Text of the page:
1 Peter 3:8 says, “Finally, all of you, have unity of mind, sympathy, brotherly love, a tender heart, and a humble mind.”
How many times a day are the words, “I’m sorry” tossed around our homes? How many times are those ”sorry-s” actually felt and meant? If it is anything like my house, I’m sure it is slim to none. “I’m sorry“ is usually followed by a death stare (how dare you get me in trouble) or a stomping off to sulk in the room until the offense is forgotten for the moment, only to be remembered the next time one is offended to bring up past sins and betrayals? Since the sorry is not always felt, I’d be willing to bet money that true forgiveness isn’t happening either.
A lot of time, we have an incorrect view of the “I’m sorry” moment. We feel as if the words themselves magically fix everything. But truly, while those words may bring peace for a moment, all they do is just that- they bring peace for a fleeting moment.
I get it. I do this too. I misuse the “I’m sorry” moment as well. I make simply having a moment of PEACE the goal. I want the screaming to stop. I want the unkind words to not be spoken. I want to have a minute to collect my thoughts. Sometimes glossing over another squabble just to attain a few minutes of peace is all I’m trying to achieve.
But going back to the wise words in 1 Peter 3:8- simply making peace is not the goal. The goal is UNITY. A unified home- all for one and one for all. The I’m sorry moment is meant to restore the unity, not restore the peace. We are working towards unity of mind- meaning that we logically do what it takes to bring forward unity in our homes, even though sometimes our heart needs to play catch-up. When we have in our homes a spirit of unity, we view our sorry moment differently. When we recognize that we are together to love and empower each other to be all that God has designed us to be, we value each other differently. When we make the goal to know God, live out faith together, and shine for Jesus, our families are transformed to be different- a good different. Unity is sweet, attractive, and refreshing- peace is just a taste of that. Making our unity our goal instead of just peace is a subtle shift, but it opens up a flood of sweetness in our homes that revives us. It’s the difference between sprinkling and pouring on the top of a salt shaker...truly a small difference that makes all the difference.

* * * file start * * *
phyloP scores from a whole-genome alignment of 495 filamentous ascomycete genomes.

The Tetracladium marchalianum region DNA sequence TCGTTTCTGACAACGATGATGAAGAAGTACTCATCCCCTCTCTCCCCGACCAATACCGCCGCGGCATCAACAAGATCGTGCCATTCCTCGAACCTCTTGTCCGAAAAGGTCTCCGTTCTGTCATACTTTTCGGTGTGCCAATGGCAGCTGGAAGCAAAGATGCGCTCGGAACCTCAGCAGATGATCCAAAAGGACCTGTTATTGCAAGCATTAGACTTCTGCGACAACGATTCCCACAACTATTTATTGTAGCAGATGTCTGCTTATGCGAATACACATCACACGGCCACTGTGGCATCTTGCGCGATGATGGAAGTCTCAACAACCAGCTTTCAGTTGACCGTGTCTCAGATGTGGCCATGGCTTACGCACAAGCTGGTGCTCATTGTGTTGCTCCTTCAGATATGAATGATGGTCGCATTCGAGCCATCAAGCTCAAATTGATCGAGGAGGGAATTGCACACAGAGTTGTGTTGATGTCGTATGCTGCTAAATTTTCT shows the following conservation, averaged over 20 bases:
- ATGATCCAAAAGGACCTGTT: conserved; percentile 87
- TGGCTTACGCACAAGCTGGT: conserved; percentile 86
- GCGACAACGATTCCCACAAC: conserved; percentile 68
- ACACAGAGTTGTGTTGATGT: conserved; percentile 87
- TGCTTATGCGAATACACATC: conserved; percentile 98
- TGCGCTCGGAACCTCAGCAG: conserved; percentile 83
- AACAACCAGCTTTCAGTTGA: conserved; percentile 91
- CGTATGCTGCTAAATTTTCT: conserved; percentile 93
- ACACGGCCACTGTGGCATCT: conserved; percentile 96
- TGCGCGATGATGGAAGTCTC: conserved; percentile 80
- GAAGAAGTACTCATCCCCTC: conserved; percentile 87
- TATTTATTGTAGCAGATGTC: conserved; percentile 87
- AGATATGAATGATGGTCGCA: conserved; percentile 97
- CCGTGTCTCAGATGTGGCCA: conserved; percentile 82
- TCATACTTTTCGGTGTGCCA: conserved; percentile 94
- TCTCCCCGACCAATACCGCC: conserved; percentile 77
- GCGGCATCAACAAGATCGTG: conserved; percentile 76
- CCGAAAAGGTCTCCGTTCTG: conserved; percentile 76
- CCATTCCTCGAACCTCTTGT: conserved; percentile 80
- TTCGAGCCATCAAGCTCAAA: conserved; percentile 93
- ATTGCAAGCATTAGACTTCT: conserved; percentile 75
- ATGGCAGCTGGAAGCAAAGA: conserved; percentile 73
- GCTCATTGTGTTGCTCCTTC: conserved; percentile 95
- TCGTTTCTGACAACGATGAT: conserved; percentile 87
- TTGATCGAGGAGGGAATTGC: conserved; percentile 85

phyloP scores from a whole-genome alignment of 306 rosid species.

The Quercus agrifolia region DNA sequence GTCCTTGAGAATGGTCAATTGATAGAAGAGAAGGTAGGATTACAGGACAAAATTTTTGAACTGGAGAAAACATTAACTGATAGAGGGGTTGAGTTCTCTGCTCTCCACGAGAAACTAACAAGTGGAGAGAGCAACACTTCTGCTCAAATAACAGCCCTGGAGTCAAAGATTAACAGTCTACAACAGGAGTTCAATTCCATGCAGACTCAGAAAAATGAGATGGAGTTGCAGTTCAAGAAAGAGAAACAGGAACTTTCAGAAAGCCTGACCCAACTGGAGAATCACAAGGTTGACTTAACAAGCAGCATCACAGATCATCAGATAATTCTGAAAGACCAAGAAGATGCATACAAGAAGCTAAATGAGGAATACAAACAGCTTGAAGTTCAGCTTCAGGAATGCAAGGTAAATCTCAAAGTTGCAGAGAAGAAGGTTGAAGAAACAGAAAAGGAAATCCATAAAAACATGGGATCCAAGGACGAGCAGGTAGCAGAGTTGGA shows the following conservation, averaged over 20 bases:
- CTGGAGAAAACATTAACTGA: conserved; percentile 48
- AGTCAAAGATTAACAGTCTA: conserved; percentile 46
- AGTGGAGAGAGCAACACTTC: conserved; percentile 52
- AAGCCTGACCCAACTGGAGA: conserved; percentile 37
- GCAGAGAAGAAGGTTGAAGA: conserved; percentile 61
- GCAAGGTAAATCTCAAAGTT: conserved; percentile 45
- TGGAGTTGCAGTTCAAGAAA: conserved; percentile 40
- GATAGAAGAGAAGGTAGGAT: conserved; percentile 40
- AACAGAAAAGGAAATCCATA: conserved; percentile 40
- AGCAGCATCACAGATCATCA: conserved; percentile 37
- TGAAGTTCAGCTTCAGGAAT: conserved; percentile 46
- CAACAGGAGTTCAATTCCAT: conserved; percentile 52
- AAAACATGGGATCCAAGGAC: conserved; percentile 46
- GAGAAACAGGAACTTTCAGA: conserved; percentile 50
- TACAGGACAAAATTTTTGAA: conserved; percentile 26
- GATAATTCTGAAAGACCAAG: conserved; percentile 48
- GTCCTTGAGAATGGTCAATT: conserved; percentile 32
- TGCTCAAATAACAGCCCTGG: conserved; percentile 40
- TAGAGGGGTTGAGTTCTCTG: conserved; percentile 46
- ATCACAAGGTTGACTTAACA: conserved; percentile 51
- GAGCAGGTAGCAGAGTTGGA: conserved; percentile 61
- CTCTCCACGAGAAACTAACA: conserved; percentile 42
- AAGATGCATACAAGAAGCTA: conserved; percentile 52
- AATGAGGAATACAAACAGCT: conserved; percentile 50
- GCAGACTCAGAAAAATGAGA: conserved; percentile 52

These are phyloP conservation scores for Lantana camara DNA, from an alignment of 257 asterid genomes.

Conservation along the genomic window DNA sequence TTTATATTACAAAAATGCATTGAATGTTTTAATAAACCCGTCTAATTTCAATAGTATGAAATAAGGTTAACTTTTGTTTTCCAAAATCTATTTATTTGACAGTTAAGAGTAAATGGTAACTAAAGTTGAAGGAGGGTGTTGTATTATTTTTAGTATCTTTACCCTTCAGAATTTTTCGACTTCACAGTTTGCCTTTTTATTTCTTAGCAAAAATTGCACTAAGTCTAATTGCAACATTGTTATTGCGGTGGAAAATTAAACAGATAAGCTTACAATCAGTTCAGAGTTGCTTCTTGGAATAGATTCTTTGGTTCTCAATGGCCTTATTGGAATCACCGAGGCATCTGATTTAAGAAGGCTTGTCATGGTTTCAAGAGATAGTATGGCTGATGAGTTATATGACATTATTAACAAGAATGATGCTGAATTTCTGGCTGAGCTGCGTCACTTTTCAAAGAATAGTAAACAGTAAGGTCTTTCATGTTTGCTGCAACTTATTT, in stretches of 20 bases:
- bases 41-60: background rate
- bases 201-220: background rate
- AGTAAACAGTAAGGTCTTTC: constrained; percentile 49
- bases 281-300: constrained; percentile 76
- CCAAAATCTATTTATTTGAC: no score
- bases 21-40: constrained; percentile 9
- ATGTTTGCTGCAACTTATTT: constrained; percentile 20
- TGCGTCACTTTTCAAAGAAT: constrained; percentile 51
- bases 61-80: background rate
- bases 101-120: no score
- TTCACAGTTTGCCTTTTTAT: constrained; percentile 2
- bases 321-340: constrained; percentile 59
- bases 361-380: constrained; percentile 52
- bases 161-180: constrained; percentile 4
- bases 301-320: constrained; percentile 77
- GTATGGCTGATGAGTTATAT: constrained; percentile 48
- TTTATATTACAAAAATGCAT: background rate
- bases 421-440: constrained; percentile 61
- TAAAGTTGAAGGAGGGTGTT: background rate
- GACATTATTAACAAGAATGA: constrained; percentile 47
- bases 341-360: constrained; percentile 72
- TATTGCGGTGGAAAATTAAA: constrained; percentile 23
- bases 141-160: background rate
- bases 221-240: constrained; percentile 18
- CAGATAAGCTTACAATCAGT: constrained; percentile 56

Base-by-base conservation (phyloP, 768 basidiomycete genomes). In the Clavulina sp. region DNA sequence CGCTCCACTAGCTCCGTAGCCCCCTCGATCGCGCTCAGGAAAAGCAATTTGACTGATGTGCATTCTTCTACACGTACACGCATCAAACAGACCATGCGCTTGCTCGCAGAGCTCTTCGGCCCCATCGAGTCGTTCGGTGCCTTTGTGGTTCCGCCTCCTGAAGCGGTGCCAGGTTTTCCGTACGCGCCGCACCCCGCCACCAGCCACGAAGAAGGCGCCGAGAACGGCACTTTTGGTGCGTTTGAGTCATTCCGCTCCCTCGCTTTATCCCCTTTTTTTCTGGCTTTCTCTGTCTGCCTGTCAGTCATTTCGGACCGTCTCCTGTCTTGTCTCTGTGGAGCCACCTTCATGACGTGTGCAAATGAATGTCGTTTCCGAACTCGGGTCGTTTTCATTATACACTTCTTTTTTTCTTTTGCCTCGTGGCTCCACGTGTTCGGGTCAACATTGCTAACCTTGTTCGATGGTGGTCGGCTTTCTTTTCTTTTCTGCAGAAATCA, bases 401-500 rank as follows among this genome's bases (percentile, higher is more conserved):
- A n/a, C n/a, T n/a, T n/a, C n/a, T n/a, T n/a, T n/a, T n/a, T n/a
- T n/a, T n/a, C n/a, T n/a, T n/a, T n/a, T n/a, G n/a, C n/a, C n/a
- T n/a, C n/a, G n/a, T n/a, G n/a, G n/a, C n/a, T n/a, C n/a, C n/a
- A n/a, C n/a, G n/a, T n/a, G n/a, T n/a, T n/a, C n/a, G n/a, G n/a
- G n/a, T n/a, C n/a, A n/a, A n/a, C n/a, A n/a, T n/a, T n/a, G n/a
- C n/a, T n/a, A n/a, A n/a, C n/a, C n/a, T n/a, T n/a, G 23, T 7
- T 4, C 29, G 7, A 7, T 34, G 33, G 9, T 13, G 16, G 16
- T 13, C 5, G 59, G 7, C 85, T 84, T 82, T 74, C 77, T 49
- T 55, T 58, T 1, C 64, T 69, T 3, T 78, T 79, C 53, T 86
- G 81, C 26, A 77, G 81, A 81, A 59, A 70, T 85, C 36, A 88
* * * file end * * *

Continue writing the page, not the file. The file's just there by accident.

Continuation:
How do we treat our “sorry” moments differently?
We learn to have sympathy for the one that we have hurt (even if we feel they deserved all they had coming to them). We imagine what it is like to be on the receiving end of biting words or full out slaps. We have to feel bad for the person that we have hurt. We can’t be truly sorry without recognizing the fact that we have hurt, it hurts, and we are the one who created the hurt.
We have brotherly/sisterly love, remembering we are part of the same family. That God has placed us together to grow together, value each other, empower each other, and give the beautiful security that family love brings. We love when it is undeserved. We love because we are family. That’s what families are supposed to do.
We have a tender heart towards one another. We genuinely want the best for the other person. We feel for them. We love them despite their shortcomings. We are moved with God’s genuine loving kindness towards them, looking to how we can give them life and revive their spirit with tenderness. We don’t let our hearts be hardened with slights, offenses, and bitterness, but keep our hearts open to love and continually lavish love on others, like our Heavenly Father does for us.
We have a humble mind. We are not always right. We are prone to get it wrong. We see beyond the incident to the bigger picture of our lives individually and intertwined. We are wiling to admit where we have erred- and this starts with a humble mind.
For your next sorry moment that will inevitably come sooner than you think...reflect upon these words. Will the sorry move you closer to keeping the peace or achieving unity?